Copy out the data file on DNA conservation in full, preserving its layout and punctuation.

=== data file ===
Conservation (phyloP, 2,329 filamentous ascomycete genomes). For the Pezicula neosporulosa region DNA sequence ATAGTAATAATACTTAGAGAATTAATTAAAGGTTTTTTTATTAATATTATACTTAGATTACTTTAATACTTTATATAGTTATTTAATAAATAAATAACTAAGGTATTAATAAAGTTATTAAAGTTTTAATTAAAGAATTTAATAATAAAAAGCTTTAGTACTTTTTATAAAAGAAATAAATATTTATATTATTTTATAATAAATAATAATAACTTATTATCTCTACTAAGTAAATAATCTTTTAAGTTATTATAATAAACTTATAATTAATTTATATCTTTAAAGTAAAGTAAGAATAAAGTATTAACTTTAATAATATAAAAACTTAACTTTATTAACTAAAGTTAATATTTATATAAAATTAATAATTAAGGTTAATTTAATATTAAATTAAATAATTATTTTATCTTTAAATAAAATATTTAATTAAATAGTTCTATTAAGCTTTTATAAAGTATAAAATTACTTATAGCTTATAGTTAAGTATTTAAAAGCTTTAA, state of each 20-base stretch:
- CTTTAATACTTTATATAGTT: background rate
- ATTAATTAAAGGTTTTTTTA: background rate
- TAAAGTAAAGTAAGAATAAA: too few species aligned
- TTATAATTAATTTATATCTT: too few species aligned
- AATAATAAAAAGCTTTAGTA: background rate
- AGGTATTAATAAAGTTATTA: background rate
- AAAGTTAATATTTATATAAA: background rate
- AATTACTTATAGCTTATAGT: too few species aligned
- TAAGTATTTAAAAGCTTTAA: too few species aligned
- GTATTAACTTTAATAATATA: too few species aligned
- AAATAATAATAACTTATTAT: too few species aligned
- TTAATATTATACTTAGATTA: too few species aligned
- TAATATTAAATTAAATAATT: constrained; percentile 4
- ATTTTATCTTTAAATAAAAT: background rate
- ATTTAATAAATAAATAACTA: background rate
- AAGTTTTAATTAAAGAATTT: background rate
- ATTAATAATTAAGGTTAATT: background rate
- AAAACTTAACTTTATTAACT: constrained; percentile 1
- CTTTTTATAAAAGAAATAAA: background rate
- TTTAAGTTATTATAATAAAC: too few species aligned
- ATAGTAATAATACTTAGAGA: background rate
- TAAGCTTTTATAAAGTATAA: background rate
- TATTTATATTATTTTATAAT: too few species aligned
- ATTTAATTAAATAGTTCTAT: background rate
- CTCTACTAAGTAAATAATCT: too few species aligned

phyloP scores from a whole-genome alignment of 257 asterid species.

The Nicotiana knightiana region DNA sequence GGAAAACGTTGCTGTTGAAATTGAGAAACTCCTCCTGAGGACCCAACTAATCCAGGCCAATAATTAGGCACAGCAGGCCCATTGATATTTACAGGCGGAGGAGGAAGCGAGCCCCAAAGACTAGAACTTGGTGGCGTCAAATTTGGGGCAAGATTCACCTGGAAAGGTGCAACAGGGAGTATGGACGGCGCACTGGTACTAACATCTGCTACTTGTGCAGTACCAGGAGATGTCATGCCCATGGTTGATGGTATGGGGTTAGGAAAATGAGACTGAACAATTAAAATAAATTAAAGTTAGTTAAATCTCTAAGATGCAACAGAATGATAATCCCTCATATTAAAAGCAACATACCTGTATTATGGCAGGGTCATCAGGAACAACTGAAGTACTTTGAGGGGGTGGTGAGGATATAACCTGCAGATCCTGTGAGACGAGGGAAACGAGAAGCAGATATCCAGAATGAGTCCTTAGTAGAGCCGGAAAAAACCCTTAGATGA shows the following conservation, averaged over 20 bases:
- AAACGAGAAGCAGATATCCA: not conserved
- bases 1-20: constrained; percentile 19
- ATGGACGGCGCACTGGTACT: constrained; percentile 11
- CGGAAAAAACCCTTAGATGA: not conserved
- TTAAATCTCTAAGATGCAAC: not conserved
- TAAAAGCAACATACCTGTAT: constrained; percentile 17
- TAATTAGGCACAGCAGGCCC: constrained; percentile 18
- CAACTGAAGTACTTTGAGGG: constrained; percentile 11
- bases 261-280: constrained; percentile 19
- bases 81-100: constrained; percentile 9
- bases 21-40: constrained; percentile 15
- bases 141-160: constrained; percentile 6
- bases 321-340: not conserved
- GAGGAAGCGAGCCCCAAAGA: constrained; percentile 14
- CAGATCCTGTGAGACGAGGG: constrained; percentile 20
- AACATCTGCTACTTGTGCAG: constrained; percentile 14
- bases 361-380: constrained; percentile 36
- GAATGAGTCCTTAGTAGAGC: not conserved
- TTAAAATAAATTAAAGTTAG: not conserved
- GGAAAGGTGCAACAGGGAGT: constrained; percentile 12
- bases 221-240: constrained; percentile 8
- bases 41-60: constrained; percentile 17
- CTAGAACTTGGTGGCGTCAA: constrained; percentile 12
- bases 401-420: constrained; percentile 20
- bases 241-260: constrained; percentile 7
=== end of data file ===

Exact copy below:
Conservation (phyloP, 2,329 filamentous ascomycete genomes). For the Pezicula neosporulosa region DNA sequence ATAGTAATAATACTTAGAGAATTAATTAAAGGTTTTTTTATTAATATTATACTTAGATTACTTTAATACTTTATATAGTTATTTAATAAATAAATAACTAAGGTATTAATAAAGTTATTAAAGTTTTAATTAAAGAATTTAATAATAAAAAGCTTTAGTACTTTTTATAAAAGAAATAAATATTTATATTATTTTATAATAAATAATAATAACTTATTATCTCTACTAAGTAAATAATCTTTTAAGTTATTATAATAAACTTATAATTAATTTATATCTTTAAAGTAAAGTAAGAATAAAGTATTAACTTTAATAATATAAAAACTTAACTTTATTAACTAAAGTTAATATTTATATAAAATTAATAATTAAGGTTAATTTAATATTAAATTAAATAATTATTTTATCTTTAAATAAAATATTTAATTAAATAGTTCTATTAAGCTTTTATAAAGTATAAAATTACTTATAGCTTATAGTTAAGTATTTAAAAGCTTTAA, state of each 20-base stretch:
- CTTTAATACTTTATATAGTT: background rate
- ATTAATTAAAGGTTTTTTTA: background rate
- TAAAGTAAAGTAAGAATAAA: too few species aligned
- TTATAATTAATTTATATCTT: too few species aligned
- AATAATAAAAAGCTTTAGTA: background rate
- AGGTATTAATAAAGTTATTA: background rate
- AAAGTTAATATTTATATAAA: background rate
- AATTACTTATAGCTTATAGT: too few species aligned
- TAAGTATTTAAAAGCTTTAA: too few species aligned
- GTATTAACTTTAATAATATA: too few species aligned
- AAATAATAATAACTTATTAT: too few species aligned
- TTAATATTATACTTAGATTA: too few species aligned
- TAATATTAAATTAAATAATT: constrained; percentile 4
- ATTTTATCTTTAAATAAAAT: background rate
- ATTTAATAAATAAATAACTA: background rate
- AAGTTTTAATTAAAGAATTT: background rate
- ATTAATAATTAAGGTTAATT: background rate
- AAAACTTAACTTTATTAACT: constrained; percentile 1
- CTTTTTATAAAAGAAATAAA: background rate
- TTTAAGTTATTATAATAAAC: too few species aligned
- ATAGTAATAATACTTAGAGA: background rate
- TAAGCTTTTATAAAGTATAA: background rate
- TATTTATATTATTTTATAAT: too few species aligned
- ATTTAATTAAATAGTTCTAT: background rate
- CTCTACTAAGTAAATAATCT: too few species aligned

phyloP scores from a whole-genome alignment of 257 asterid species.

The Nicotiana knightiana region DNA sequence GGAAAACGTTGCTGTTGAAATTGAGAAACTCCTCCTGAGGACCCAACTAATCCAGGCCAATAATTAGGCACAGCAGGCCCATTGATATTTACAGGCGGAGGAGGAAGCGAGCCCCAAAGACTAGAACTTGGTGGCGTCAAATTTGGGGCAAGATTCACCTGGAAAGGTGCAACAGGGAGTATGGACGGCGCACTGGTACTAACATCTGCTACTTGTGCAGTACCAGGAGATGTCATGCCCATGGTTGATGGTATGGGGTTAGGAAAATGAGACTGAACAATTAAAATAAATTAAAGTTAGTTAAATCTCTAAGATGCAACAGAATGATAATCCCTCATATTAAAAGCAACATACCTGTATTATGGCAGGGTCATCAGGAACAACTGAAGTACTTTGAGGGGGTGGTGAGGATATAACCTGCAGATCCTGTGAGACGAGGGAAACGAGAAGCAGATATCCAGAATGAGTCCTTAGTAGAGCCGGAAAAAACCCTTAGATGA shows the following conservation, averaged over 20 bases:
- AAACGAGAAGCAGATATCCA: not conserved
- bases 1-20: constrained; percentile 19
- ATGGACGGCGCACTGGTACT: constrained; percentile 11
- CGGAAAAAACCCTTAGATGA: not conserved
- TTAAATCTCTAAGATGCAAC: not conserved
- TAAAAGCAACATACCTGTAT: constrained; percentile 17
- TAATTAGGCACAGCAGGCCC: constrained; percentile 18
- CAACTGAAGTACTTTGAGGG: constrained; percentile 11
- bases 261-280: constrained; percentile 19
- bases 81-100: constrained; percentile 9
- bases 21-40: constrained; percentile 15
- bases 141-160: constrained; percentile 6
- bases 321-340: not conserved
- GAGGAAGCGAGCCCCAAAGA: constrained; percentile 14
- CAGATCCTGTGAGACGAGGG: constrained; percentile 20
- AACATCTGCTACTTGTGCAG: constrained; percentile 14
- bases 361-380: constrained; percentile 36
- GAATGAGTCCTTAGTAGAGC: not conserved
- TTAAAATAAATTAAAGTTAG: not conserved
- GGAAAGGTGCAACAGGGAGT: constrained; percentile 12
- bases 221-240: constrained; percentile 8
- bases 41-60: constrained; percentile 17
- CTAGAACTTGGTGGCGTCAA: constrained; percentile 12
- bases 401-420: constrained; percentile 20
- bases 241-260: constrained; percentile 7